After a decade of fighting, Americans weren’t aware of relevant historical events in Vietnam’s history. About 80% of the American electorate couldn’t identify a single issue involved besides stopping communism
Democracy assumes an educated and informed electorate on the issues of the day. Yet, poll after poll indicates that this assumption is not met. That is most true when it comes to foreign policy issues. Even after years of demonstrations, horrendous casualties, and over a decade of fighting, Americans, in large numbers, argued positions, elected candidates and yet weren’t aware of relevant historical events in Vietnam’s history. About 80% of the American electorate couldn’t identify a single issue involved besides stopping communism and about the same number couldn’t place Vietnam beyond being in Asia (and 38% couldn’t even get that far). The vast majority didn’t know that the French had colonized Vietnam, had fought against Ho Chi Minh’s forces before we got involved, and slightly more than 90% didn’t know that that war was followed by the Geneva Peace Convention of 1954, which specifically stated that nothing in the document should be interpreted as dividing the country into two nation-states, North and South Vietnam, or that it called for national elections within one year. Nor were these kinds of information gaps unique to that particular time period. Data from the Iraq and Afghanistan conflicts showed similarly inadequate levels of information on the part of the American Polity. Why does this sad state of affairs continue? Significantly more Americans have some college experience as compared to the Vietnam era. Do Americans simply tune out international (and even domestic) political news? Don’t America’s colleges and universities teach them effectively? Sad to say, the answer to both questions is no. Television news shows have shown low ratings compared to popular shows such as American Idol and fare badly even when compared to run-of-the-mill sit-coms. And in our Universities, World Affairs courses have given way to “practical” trade school type curricula. One part of the equation, undoubtedly, has been the fact that for most of our country’s history, we have been protected by the size of the oceans that resolve upon our shores. It simply wasn’t practical for countries from other continents to fight a war here. So Europe’s seemingly endless invasions need not concern us safety-wise. In fact, more knew of George Washington’s advice to avoid foreign wars than knew about other countries’ geography and history. Yet the American Political Landscape has been dominated by foreign conflicts, and a major portion of our national debt has gone to fight in them, or to prepare for such an event. How then can we be condescending about the struggles to make democratic institutions work that countries such as Egypt and Iraq and Iran have shown?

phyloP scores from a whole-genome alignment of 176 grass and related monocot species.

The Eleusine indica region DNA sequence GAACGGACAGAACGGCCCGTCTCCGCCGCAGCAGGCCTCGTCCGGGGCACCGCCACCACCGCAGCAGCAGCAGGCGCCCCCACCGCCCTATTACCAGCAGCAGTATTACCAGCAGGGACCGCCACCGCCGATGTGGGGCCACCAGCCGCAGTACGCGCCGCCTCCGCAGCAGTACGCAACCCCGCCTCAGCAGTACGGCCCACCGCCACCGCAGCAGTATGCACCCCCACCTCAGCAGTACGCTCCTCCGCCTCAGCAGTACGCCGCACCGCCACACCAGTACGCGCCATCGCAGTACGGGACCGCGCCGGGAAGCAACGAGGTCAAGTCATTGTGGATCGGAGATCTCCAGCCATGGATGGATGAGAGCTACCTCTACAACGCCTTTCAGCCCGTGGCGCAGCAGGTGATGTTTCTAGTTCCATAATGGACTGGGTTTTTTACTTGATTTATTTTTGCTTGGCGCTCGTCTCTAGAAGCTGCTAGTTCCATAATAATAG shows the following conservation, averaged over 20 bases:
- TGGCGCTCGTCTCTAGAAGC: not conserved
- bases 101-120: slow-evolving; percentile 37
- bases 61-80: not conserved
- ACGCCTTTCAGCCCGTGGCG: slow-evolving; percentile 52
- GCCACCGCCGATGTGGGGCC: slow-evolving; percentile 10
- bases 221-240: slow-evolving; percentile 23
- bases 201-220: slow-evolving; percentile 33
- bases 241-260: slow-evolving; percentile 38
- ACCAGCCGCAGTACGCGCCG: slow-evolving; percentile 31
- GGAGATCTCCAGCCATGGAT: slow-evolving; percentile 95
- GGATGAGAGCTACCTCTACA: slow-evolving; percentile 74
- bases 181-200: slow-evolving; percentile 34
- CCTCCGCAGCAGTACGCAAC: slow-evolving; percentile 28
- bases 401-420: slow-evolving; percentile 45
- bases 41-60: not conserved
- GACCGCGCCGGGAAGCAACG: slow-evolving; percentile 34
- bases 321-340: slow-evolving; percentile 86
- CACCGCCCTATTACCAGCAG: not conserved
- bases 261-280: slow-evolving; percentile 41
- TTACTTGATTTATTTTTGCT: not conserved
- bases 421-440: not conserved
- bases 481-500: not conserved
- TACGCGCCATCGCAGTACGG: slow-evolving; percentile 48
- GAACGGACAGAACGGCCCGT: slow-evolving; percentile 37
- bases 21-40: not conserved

Martin, The Pragmatic Liberal-writing on pragmaticliberalism.com